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Settlement on the Western Seaboard c. AD300-800: Dalriada and North Uist

Ewan J. Innes, MA(Hons Scot. Hist.) FSA Scot

© 1993

Synopsis:  This essay describes the settlement patterns on the western seaboard of Scotland from AD300-800.

Please see my copyright policy if you wish to cite any part of this essay.

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Chapter I

The Mid-Argyll Evidence3

Let us look now at the Scots of Dalriada, their social customs and organisation, and see if it can lead us to any conclusions regarding settlement. There have been very few documented sites that can be firmly and completely associated with the Scots of Dalriada and I shall look at some of these, situated in Mid Argyll within the territory of the Cenél Loairn.

The first of these sites is a crannog in Loch Glashan (map 3 no.60). This site yielded important information about the Scots and their culture, for many artifacts survived that are normally missing from dry land sites. Not only was there evidence of metal working in the form of crucibles and slag, but also leather and wooden objects point to other manufacturing processes. There were also examples of imported class E pottery vessels (E-ware) from the Atlantic coast of France whose date would be between the 6th and 8th centuries.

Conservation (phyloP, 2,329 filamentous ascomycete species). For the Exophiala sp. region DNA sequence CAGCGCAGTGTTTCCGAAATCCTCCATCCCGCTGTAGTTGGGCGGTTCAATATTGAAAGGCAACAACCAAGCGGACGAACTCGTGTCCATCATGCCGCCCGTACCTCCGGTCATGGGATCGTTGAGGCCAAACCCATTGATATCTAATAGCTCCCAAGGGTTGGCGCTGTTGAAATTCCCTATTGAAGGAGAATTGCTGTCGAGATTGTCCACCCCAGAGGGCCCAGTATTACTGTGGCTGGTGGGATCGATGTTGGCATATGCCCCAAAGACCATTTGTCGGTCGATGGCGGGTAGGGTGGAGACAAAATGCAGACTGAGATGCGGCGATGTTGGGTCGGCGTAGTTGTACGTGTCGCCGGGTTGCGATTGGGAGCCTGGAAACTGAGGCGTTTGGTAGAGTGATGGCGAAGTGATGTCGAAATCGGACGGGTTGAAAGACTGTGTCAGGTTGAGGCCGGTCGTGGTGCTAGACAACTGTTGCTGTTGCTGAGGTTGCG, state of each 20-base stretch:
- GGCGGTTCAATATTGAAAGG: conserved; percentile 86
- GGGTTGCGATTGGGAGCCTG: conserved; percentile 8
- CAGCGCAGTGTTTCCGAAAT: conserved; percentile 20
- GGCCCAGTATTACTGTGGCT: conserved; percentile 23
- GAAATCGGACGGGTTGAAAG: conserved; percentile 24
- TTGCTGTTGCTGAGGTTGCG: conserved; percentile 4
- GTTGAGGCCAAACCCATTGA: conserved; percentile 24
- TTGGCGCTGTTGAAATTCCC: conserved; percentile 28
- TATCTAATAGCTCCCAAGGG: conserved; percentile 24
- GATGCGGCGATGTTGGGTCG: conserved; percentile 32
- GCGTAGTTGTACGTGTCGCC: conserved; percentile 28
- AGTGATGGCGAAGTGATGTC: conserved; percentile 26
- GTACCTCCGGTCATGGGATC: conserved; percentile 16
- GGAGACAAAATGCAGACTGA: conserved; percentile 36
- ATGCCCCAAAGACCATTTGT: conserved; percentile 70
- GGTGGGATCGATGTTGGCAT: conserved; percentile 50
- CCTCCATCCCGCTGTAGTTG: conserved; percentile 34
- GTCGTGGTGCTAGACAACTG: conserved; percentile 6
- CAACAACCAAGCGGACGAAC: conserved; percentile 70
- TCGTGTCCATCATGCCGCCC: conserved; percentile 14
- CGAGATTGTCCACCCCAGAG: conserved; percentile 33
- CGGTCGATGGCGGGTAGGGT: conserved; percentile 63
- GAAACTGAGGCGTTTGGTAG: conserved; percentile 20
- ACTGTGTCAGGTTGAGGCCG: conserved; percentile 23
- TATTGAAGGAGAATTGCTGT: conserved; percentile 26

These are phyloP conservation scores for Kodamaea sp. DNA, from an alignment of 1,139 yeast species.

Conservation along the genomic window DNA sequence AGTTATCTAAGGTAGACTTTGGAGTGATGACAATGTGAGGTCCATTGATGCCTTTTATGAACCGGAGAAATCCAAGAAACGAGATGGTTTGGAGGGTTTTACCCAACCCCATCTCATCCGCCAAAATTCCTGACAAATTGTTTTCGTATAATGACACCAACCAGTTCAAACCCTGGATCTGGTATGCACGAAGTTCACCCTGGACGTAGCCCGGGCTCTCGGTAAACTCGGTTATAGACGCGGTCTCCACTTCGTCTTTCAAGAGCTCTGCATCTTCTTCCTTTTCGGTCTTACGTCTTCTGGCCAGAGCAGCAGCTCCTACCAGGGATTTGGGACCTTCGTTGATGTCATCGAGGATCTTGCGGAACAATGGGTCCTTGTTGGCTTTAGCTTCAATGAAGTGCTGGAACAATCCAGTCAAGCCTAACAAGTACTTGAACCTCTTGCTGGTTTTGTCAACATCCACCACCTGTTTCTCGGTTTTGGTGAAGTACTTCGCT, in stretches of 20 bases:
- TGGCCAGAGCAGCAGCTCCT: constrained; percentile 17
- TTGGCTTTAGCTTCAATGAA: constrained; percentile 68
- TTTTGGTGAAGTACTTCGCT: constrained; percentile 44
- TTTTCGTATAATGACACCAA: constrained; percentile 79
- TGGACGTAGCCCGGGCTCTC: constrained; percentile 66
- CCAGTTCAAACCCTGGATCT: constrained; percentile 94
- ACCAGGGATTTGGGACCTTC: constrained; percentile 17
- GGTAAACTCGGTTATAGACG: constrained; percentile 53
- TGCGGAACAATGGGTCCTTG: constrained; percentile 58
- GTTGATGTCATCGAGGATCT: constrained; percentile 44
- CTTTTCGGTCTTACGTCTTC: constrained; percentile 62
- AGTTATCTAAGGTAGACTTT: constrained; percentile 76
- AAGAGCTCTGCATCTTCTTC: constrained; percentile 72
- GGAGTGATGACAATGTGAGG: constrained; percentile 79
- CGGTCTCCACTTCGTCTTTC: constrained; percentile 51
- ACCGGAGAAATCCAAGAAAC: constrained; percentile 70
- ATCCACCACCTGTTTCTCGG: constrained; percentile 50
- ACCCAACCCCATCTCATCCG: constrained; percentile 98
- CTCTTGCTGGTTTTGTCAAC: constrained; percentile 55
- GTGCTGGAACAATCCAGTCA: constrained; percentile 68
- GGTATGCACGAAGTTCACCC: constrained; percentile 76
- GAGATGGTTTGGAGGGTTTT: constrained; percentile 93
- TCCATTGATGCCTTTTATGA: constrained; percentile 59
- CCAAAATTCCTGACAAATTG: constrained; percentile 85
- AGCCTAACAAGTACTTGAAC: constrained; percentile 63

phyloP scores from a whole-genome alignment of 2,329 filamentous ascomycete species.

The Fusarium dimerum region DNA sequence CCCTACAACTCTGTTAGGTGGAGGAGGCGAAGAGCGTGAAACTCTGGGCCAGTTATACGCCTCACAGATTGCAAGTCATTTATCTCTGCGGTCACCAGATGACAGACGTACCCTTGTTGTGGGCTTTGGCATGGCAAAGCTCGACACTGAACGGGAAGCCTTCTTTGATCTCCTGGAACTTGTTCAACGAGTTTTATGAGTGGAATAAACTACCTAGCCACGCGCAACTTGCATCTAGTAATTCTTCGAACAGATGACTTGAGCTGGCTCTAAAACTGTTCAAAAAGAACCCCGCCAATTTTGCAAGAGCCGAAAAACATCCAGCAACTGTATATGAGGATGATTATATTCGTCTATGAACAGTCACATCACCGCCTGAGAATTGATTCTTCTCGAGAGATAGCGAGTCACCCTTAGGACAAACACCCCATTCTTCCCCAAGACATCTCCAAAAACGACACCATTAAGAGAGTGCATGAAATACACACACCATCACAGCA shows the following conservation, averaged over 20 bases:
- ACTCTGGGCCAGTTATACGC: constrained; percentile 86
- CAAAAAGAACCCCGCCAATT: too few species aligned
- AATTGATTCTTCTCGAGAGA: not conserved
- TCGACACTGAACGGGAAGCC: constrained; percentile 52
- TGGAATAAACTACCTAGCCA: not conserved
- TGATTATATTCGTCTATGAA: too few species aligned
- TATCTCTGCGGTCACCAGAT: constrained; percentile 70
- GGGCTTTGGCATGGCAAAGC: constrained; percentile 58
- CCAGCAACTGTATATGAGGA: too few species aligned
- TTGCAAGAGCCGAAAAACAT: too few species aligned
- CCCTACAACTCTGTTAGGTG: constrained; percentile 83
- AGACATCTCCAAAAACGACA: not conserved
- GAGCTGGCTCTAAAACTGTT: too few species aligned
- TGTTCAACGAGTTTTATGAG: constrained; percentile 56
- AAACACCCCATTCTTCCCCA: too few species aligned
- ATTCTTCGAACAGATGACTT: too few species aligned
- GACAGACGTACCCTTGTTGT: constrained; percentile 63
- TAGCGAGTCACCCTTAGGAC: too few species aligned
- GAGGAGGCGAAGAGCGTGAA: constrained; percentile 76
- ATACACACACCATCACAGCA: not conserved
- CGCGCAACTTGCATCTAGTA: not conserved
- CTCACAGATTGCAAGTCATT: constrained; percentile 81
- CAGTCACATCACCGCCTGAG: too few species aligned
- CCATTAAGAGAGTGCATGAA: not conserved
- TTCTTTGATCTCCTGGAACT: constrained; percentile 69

The crannog was investigated when low water levels associated with the building of a dam revealed part of it. It was constructed using layers of brushwood on top of mud on the landward side, while seaward layers of logs and revetted stones overlay brushwood. There was a thin scatter of stones across the site with indications of a hut on the north-west side. A rectangular structure 25ft x 15ft was defined by a series of massive oak timbers with flattened tops suggestive of the floor of a house. The hearth seems to have been constructed from stone slabs and sherds of Rhineland pottery were associated with it. As only part of the site could be excavated at the time there was no attempt to investigate the indications of an older structure underlying the other two buildings.

The large numbers of wooden objects included troughs, bowls, a paddle, scoop, worked timber pegs and pins, together with scrap leather. Also found were sheaths, shoes a jerkin and a dug-out canoe. A bronze brooch with a possible amber setting gives an approximate date for the abandonment of the site at around 850. In addition a 'bearded' iron axehead and large numbers of quern stones, both whole and broken, were found.

When we link this with evidence from Dunadd and the somewhat enigmatic site of Brouch an Druimein (nos 18 and 67), we can get a picture of a fairly dynamic and sufficient society with trade links to the Continent. A fact which is borne out by Adomnan in his life of Columba.4